Russian society vs Russian refugeedom. The experience of 1914–1922
Dr Sci. (Hist.), Leading Researcher, Head of the Group of Everyday Life History, Institute of History and Archeology, Urals Branch of the RAS, Ekaterinburg, Russia firstname.lastname@example.org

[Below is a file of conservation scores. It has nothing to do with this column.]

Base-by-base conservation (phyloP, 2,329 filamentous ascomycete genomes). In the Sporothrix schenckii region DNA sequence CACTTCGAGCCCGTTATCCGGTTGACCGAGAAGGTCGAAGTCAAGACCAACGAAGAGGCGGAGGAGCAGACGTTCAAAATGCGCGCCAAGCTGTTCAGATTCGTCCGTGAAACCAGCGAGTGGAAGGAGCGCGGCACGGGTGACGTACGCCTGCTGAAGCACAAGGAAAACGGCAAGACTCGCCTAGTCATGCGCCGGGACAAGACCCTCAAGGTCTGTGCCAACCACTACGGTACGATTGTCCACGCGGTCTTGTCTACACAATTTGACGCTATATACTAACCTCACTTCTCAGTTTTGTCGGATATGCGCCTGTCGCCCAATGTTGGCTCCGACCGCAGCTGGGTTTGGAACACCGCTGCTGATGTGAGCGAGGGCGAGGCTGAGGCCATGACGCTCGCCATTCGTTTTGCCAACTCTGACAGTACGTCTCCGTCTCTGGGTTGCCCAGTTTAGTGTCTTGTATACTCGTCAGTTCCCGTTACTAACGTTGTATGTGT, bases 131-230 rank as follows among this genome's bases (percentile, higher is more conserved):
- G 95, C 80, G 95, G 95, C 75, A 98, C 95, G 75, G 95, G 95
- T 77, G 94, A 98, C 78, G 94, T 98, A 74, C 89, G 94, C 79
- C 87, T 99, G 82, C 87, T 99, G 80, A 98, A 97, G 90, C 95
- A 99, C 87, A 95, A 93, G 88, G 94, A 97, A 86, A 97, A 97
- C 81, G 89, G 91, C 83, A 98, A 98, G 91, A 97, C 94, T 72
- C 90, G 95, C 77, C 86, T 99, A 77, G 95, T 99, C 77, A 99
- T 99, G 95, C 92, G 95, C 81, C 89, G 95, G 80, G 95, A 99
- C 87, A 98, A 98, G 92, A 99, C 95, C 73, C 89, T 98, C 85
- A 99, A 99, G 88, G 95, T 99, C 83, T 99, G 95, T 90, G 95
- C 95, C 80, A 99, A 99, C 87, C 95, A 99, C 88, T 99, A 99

The article attempts to analyze the social status of the First World War refugees in Russia of 1914–1922. According to the author, their place in society was determined by the processes of social exclusion and marginalization, stigmatization and discrimination. This was clearly reflected by the activities and rhetoric of both public institutions and state bodies, which turned refugeedom into a battlefield for power in its broadest sense. In the course of this battle, refugees, among other things, were attributed the property of a natural, historically predetermined inferiority, which is a direct reference to the typical perception of the inhabitants of the colonies (national borderlands) by the metropolitan population. Refugees themselves took the position of self-exclusion, which allowed them to protect their pre-refugee past, which in turn served as the basis for their right to subjectivity. Defending their “refugeeness”, refugees first of all defended the prospect of their social rehabilitation, which implied their return migration from the world of the outcasts to the actual world of the devotees that had changed abruptly since the beginning of the First World War. Despite the dramatic nature of the refugees fates, the cumulative effect of the Russian refugeedom was positive in many ways. By dynamizing social orders, refugeedom transformed gender, socio-professional and ethno-cultural status of both refugees and non-refugees. It proved that the social landscape was mobile, challenging the idea of stable social groups as such. As a result, after refugeedom the path to modern modulations of sociality based on the principles of multisyllabicity and variability was opened for Russian society.
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